Abundant evidence exists that same – sex relationships and erotic behaviours occur and have occured in all human societies, and in all periods of history, What varies between these occurrences, has been the particular form they take, and the responses of the wider society in which they occur.
Academics studying these relationships identify three broad forms they can take:
transgender relationships, in which one of the partners adopts the dress and lifestyle usually associated with the opposite biological sex. These are particularly a feature of many native American societies, especially in the pre-Columbian period, but were also observed by early explorers and social anthropologists across all regions of Africa;
transgenerational relationships, between an older and a younger partner. These are familiar to many from the Classical period of European history, especially in Greece, but are also known from Japan, and from some societies of New Guinea;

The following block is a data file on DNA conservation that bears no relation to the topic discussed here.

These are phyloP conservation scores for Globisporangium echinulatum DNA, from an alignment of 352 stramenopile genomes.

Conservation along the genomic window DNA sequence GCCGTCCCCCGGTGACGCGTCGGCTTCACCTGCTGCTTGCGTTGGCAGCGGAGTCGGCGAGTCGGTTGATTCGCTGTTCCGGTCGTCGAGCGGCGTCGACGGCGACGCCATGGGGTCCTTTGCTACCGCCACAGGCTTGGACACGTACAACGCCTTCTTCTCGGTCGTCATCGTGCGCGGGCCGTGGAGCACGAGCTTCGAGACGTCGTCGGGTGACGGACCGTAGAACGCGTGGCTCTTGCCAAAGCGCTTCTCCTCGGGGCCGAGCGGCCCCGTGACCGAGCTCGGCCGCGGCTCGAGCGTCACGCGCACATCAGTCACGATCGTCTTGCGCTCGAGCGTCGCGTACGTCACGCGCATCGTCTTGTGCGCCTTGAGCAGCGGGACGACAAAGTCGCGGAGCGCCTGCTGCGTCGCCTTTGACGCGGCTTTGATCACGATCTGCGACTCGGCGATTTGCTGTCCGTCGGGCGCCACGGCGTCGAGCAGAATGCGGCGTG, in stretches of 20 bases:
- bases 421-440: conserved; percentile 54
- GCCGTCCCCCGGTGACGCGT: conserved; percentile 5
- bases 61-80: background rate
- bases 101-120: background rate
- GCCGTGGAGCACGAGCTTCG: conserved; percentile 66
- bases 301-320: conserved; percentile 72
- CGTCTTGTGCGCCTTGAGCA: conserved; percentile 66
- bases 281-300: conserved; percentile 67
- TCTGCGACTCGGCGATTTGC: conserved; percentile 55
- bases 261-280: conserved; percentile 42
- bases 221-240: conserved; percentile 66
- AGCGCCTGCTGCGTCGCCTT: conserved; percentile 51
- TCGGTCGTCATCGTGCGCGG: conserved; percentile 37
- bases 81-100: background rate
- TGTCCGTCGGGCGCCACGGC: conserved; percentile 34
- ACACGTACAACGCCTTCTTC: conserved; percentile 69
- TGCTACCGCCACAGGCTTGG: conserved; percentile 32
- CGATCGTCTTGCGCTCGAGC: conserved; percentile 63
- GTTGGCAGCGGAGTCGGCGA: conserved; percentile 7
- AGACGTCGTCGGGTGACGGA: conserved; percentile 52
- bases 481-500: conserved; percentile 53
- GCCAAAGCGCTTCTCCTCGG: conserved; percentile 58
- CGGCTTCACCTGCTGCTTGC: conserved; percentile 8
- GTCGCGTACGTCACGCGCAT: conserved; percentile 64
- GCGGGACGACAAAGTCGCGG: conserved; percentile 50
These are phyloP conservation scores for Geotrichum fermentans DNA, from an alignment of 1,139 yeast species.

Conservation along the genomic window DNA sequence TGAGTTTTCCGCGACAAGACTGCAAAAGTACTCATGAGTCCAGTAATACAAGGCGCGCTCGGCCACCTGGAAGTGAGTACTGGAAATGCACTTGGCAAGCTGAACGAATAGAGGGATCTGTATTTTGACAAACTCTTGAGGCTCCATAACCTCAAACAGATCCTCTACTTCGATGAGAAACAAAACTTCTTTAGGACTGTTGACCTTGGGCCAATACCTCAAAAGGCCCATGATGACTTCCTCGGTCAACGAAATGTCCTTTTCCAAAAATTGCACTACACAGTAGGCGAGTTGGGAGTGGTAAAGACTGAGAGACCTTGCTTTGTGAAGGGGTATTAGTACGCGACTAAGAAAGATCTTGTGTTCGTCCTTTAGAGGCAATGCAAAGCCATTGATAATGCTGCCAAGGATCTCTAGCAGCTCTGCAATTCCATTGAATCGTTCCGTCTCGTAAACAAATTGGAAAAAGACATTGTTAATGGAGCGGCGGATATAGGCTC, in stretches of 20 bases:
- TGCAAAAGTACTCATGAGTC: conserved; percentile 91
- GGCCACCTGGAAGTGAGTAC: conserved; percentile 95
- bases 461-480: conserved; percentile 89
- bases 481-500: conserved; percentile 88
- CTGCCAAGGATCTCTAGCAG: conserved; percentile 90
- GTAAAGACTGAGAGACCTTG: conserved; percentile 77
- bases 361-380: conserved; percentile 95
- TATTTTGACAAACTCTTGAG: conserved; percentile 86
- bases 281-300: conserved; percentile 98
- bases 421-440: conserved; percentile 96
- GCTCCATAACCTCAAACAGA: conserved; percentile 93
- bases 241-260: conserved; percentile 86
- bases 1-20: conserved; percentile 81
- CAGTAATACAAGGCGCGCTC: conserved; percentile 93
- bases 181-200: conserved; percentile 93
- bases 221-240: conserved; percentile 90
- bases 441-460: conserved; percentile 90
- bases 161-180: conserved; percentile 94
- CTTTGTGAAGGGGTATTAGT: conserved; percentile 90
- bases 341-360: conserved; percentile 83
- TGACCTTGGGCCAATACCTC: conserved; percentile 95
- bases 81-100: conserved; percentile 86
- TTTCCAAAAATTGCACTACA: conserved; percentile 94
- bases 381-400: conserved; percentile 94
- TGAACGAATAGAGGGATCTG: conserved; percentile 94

differing status relationships, such as in ancient Rome, where persons of high social status
exercised sexual rights over lower status people under their control – citizens, for example, and their slaves. Similar patterns were observed in some African kingdoms – such as Buganda, remembered in Christian hagiography for the Ugandan martyrs.
In the modern (mostly Western) world, we know observe egalitarian relationships (which were largely unkown in Biblical times).